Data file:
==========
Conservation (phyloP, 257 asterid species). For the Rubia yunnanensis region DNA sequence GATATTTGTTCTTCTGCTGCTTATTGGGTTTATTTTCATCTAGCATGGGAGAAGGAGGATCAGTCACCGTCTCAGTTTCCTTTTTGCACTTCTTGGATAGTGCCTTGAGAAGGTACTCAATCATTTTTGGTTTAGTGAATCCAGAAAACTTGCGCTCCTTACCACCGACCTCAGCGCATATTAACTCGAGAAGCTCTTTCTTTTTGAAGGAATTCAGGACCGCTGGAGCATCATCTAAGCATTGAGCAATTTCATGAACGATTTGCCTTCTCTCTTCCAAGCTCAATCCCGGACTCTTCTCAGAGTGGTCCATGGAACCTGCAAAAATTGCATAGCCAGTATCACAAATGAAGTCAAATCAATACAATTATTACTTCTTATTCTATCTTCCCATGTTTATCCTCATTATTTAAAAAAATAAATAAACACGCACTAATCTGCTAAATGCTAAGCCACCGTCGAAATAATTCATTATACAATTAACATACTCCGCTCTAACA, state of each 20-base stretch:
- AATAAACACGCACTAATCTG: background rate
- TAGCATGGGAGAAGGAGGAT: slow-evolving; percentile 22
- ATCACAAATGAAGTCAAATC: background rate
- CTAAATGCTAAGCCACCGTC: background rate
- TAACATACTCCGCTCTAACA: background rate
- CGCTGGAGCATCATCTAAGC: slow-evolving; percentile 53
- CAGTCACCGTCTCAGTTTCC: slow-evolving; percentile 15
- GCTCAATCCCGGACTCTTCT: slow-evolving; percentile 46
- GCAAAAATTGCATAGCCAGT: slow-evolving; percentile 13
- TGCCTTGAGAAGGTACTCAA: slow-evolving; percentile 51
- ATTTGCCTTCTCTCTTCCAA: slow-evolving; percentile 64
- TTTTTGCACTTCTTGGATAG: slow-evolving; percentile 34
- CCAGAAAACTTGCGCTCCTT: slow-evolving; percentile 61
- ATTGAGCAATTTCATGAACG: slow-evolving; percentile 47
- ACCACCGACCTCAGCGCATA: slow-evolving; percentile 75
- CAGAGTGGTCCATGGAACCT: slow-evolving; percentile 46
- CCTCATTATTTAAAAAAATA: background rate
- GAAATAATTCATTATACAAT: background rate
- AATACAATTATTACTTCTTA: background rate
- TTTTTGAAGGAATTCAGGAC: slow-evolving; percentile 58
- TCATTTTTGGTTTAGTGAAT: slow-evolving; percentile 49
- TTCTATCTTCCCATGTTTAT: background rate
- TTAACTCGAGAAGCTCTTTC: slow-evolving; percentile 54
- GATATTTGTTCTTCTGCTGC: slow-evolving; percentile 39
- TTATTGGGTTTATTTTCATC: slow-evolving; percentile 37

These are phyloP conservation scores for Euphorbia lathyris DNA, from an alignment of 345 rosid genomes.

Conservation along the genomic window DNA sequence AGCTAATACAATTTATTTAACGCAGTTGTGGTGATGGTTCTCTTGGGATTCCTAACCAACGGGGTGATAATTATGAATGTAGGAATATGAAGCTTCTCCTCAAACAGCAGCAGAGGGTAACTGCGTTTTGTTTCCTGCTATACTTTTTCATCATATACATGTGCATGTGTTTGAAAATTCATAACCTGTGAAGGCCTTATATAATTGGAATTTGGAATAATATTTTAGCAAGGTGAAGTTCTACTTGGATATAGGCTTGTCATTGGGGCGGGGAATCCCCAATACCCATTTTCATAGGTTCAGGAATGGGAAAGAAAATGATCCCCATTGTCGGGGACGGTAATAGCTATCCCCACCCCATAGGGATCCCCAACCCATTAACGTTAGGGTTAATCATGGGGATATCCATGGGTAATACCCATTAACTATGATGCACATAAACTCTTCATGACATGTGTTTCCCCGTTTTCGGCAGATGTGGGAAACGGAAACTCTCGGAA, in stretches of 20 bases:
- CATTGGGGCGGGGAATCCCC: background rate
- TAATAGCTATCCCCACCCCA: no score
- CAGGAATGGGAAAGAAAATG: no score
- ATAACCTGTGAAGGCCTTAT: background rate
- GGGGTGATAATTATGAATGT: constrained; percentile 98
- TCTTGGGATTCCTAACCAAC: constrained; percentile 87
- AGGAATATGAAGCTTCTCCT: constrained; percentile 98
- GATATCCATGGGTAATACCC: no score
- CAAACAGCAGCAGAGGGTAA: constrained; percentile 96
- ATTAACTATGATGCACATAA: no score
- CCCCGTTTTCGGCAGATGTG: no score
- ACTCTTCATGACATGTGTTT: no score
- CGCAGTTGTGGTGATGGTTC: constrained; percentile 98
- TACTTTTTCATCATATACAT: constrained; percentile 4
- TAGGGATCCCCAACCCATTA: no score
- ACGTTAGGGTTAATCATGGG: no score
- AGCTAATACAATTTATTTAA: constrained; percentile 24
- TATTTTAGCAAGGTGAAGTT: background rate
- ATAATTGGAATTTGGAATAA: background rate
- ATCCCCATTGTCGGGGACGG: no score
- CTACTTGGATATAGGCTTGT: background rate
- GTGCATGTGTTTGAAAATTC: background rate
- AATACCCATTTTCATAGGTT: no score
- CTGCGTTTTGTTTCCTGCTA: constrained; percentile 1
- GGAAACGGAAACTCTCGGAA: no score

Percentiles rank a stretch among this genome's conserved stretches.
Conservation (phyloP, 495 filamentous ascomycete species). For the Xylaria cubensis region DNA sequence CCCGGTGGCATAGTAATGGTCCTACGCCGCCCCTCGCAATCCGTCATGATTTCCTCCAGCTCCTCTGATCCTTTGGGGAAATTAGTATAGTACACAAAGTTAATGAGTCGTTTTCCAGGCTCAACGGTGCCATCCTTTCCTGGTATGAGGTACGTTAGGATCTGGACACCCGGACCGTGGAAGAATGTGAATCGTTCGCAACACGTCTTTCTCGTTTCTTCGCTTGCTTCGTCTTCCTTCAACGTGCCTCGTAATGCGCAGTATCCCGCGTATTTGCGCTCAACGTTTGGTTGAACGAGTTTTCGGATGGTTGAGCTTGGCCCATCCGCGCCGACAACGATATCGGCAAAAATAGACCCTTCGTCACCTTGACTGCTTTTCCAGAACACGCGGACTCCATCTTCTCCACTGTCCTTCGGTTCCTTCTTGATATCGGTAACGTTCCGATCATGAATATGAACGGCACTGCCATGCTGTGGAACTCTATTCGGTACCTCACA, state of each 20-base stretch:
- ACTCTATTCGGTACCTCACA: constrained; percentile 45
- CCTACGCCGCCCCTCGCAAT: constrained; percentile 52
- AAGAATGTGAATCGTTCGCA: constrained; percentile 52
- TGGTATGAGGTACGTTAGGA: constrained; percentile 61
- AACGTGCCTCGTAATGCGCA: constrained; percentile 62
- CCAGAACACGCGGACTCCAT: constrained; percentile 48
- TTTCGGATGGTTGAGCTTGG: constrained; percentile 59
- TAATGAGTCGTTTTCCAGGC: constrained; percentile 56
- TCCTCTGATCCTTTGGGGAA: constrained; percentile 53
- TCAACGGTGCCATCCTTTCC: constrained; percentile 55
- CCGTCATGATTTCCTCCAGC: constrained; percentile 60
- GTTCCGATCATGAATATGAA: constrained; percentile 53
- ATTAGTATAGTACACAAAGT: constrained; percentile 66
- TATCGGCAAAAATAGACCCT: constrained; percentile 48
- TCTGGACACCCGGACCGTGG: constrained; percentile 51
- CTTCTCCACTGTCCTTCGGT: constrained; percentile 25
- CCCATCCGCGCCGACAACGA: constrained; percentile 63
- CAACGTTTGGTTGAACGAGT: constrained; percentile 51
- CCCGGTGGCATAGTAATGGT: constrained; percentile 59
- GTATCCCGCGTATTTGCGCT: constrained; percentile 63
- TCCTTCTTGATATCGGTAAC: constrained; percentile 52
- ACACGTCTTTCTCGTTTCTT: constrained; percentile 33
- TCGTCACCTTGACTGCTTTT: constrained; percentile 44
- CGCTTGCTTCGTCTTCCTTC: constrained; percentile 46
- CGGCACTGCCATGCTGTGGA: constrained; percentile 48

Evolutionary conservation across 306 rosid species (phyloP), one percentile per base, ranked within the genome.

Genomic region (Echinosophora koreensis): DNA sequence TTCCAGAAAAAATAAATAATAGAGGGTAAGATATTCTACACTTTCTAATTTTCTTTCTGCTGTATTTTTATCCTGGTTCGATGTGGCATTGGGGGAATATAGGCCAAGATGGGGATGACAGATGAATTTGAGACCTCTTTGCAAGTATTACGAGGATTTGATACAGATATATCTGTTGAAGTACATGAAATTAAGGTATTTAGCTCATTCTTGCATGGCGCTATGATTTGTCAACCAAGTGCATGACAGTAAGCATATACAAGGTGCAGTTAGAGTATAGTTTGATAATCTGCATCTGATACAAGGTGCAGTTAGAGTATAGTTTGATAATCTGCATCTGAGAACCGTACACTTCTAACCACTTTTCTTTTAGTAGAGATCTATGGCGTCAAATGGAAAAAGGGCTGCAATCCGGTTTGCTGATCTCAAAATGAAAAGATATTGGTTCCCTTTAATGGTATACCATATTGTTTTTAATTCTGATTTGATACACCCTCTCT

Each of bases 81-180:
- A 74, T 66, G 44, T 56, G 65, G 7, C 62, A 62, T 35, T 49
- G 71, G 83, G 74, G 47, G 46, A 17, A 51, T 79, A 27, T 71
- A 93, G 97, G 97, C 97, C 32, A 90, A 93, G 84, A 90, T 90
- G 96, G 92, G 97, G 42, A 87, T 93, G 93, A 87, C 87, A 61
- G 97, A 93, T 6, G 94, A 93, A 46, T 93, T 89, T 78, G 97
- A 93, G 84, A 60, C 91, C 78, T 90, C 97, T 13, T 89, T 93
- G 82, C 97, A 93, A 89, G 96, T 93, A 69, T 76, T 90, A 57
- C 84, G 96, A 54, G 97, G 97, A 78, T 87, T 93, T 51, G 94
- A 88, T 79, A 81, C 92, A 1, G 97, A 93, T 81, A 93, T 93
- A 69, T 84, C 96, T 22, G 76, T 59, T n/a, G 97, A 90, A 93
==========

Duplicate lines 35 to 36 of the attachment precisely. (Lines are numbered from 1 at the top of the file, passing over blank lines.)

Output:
- AGGAATATGAAGCTTCTCCT: constrained; percentile 98
- GATATCCATGGGTAATACCC: no score